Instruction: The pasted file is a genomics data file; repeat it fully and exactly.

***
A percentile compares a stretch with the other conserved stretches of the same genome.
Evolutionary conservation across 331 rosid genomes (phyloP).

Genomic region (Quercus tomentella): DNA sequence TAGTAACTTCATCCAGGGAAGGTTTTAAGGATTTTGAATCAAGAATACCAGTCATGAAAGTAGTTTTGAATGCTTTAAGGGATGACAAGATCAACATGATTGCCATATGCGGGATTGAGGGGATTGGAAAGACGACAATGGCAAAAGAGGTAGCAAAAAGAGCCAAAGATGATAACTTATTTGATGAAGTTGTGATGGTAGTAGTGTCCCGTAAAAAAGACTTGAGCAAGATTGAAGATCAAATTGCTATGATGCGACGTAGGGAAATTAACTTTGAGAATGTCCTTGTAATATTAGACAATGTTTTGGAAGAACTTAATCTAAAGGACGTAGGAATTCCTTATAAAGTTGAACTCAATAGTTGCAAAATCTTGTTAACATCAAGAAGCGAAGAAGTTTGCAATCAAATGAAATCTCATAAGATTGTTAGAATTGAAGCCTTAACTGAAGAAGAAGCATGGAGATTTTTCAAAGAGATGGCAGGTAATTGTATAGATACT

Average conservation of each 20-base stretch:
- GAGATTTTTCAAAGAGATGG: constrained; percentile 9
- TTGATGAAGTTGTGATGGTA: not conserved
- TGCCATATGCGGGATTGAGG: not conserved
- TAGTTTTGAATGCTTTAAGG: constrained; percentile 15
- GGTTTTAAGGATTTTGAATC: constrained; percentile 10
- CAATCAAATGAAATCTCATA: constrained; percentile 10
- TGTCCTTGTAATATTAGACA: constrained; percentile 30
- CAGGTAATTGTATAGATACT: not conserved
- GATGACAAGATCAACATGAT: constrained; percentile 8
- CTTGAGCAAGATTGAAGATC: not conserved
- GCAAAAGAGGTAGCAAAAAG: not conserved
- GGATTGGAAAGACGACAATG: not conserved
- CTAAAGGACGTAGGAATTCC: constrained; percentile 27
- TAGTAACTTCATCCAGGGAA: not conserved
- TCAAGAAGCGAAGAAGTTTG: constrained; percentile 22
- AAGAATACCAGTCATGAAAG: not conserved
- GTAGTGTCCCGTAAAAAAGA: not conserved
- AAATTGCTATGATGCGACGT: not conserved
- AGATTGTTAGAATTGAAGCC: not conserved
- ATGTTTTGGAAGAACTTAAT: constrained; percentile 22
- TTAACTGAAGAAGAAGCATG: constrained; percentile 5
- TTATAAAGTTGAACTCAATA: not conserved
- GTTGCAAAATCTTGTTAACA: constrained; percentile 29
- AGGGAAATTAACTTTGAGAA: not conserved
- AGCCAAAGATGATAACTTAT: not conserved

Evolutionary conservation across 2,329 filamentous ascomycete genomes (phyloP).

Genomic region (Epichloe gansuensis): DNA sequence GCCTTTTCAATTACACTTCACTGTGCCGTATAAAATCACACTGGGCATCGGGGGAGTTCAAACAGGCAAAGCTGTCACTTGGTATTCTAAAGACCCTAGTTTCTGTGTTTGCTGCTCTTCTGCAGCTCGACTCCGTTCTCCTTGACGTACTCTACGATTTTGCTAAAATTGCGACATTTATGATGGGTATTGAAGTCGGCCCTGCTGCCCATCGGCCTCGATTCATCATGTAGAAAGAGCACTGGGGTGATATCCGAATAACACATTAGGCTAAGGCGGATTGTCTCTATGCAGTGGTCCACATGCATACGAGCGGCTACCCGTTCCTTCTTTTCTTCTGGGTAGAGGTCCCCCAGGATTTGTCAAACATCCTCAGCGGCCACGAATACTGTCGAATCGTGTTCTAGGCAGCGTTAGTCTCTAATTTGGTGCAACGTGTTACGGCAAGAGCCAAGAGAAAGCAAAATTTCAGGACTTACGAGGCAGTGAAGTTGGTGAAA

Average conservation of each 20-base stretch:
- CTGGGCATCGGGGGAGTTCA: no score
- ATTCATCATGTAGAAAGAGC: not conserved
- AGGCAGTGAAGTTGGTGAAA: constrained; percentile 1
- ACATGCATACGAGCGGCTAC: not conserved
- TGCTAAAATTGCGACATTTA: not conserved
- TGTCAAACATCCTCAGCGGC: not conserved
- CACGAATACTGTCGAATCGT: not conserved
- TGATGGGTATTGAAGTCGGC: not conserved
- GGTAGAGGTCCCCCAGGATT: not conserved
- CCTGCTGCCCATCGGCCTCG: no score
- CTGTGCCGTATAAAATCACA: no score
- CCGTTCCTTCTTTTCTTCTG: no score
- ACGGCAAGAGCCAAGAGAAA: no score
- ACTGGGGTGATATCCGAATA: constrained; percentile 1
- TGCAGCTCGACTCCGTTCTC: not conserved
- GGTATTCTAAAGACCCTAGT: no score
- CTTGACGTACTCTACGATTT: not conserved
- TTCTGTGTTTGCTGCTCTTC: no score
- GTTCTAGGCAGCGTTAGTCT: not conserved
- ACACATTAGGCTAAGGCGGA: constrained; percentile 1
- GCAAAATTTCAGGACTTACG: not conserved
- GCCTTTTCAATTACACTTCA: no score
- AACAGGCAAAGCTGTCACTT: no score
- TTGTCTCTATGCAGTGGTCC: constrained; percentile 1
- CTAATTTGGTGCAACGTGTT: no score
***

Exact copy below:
A percentile compares a stretch with the other conserved stretches of the same genome.
Evolutionary conservation across 331 rosid genomes (phyloP).

Genomic region (Quercus tomentella): DNA sequence TAGTAACTTCATCCAGGGAAGGTTTTAAGGATTTTGAATCAAGAATACCAGTCATGAAAGTAGTTTTGAATGCTTTAAGGGATGACAAGATCAACATGATTGCCATATGCGGGATTGAGGGGATTGGAAAGACGACAATGGCAAAAGAGGTAGCAAAAAGAGCCAAAGATGATAACTTATTTGATGAAGTTGTGATGGTAGTAGTGTCCCGTAAAAAAGACTTGAGCAAGATTGAAGATCAAATTGCTATGATGCGACGTAGGGAAATTAACTTTGAGAATGTCCTTGTAATATTAGACAATGTTTTGGAAGAACTTAATCTAAAGGACGTAGGAATTCCTTATAAAGTTGAACTCAATAGTTGCAAAATCTTGTTAACATCAAGAAGCGAAGAAGTTTGCAATCAAATGAAATCTCATAAGATTGTTAGAATTGAAGCCTTAACTGAAGAAGAAGCATGGAGATTTTTCAAAGAGATGGCAGGTAATTGTATAGATACT

Average conservation of each 20-base stretch:
- GAGATTTTTCAAAGAGATGG: constrained; percentile 9
- TTGATGAAGTTGTGATGGTA: not conserved
- TGCCATATGCGGGATTGAGG: not conserved
- TAGTTTTGAATGCTTTAAGG: constrained; percentile 15
- GGTTTTAAGGATTTTGAATC: constrained; percentile 10
- CAATCAAATGAAATCTCATA: constrained; percentile 10
- TGTCCTTGTAATATTAGACA: constrained; percentile 30
- CAGGTAATTGTATAGATACT: not conserved
- GATGACAAGATCAACATGAT: constrained; percentile 8
- CTTGAGCAAGATTGAAGATC: not conserved
- GCAAAAGAGGTAGCAAAAAG: not conserved
- GGATTGGAAAGACGACAATG: not conserved
- CTAAAGGACGTAGGAATTCC: constrained; percentile 27
- TAGTAACTTCATCCAGGGAA: not conserved
- TCAAGAAGCGAAGAAGTTTG: constrained; percentile 22
- AAGAATACCAGTCATGAAAG: not conserved
- GTAGTGTCCCGTAAAAAAGA: not conserved
- AAATTGCTATGATGCGACGT: not conserved
- AGATTGTTAGAATTGAAGCC: not conserved
- ATGTTTTGGAAGAACTTAAT: constrained; percentile 22
- TTAACTGAAGAAGAAGCATG: constrained; percentile 5
- TTATAAAGTTGAACTCAATA: not conserved
- GTTGCAAAATCTTGTTAACA: constrained; percentile 29
- AGGGAAATTAACTTTGAGAA: not conserved
- AGCCAAAGATGATAACTTAT: not conserved

Evolutionary conservation across 2,329 filamentous ascomycete genomes (phyloP).

Genomic region (Epichloe gansuensis): DNA sequence GCCTTTTCAATTACACTTCACTGTGCCGTATAAAATCACACTGGGCATCGGGGGAGTTCAAACAGGCAAAGCTGTCACTTGGTATTCTAAAGACCCTAGTTTCTGTGTTTGCTGCTCTTCTGCAGCTCGACTCCGTTCTCCTTGACGTACTCTACGATTTTGCTAAAATTGCGACATTTATGATGGGTATTGAAGTCGGCCCTGCTGCCCATCGGCCTCGATTCATCATGTAGAAAGAGCACTGGGGTGATATCCGAATAACACATTAGGCTAAGGCGGATTGTCTCTATGCAGTGGTCCACATGCATACGAGCGGCTACCCGTTCCTTCTTTTCTTCTGGGTAGAGGTCCCCCAGGATTTGTCAAACATCCTCAGCGGCCACGAATACTGTCGAATCGTGTTCTAGGCAGCGTTAGTCTCTAATTTGGTGCAACGTGTTACGGCAAGAGCCAAGAGAAAGCAAAATTTCAGGACTTACGAGGCAGTGAAGTTGGTGAAA

Average conservation of each 20-base stretch:
- CTGGGCATCGGGGGAGTTCA: no score
- ATTCATCATGTAGAAAGAGC: not conserved
- AGGCAGTGAAGTTGGTGAAA: constrained; percentile 1
- ACATGCATACGAGCGGCTAC: not conserved
- TGCTAAAATTGCGACATTTA: not conserved
- TGTCAAACATCCTCAGCGGC: not conserved
- CACGAATACTGTCGAATCGT: not conserved
- TGATGGGTATTGAAGTCGGC: not conserved
- GGTAGAGGTCCCCCAGGATT: not conserved
- CCTGCTGCCCATCGGCCTCG: no score
- CTGTGCCGTATAAAATCACA: no score
- CCGTTCCTTCTTTTCTTCTG: no score
- ACGGCAAGAGCCAAGAGAAA: no score
- ACTGGGGTGATATCCGAATA: constrained; percentile 1
- TGCAGCTCGACTCCGTTCTC: not conserved
- GGTATTCTAAAGACCCTAGT: no score
- CTTGACGTACTCTACGATTT: not conserved
- TTCTGTGTTTGCTGCTCTTC: no score
- GTTCTAGGCAGCGTTAGTCT: not conserved
- ACACATTAGGCTAAGGCGGA: constrained; percentile 1
- GCAAAATTTCAGGACTTACG: not conserved
- GCCTTTTCAATTACACTTCA: no score
- AACAGGCAAAGCTGTCACTT: no score
- TTGTCTCTATGCAGTGGTCC: constrained; percentile 1
- CTAATTTGGTGCAACGTGTT: no score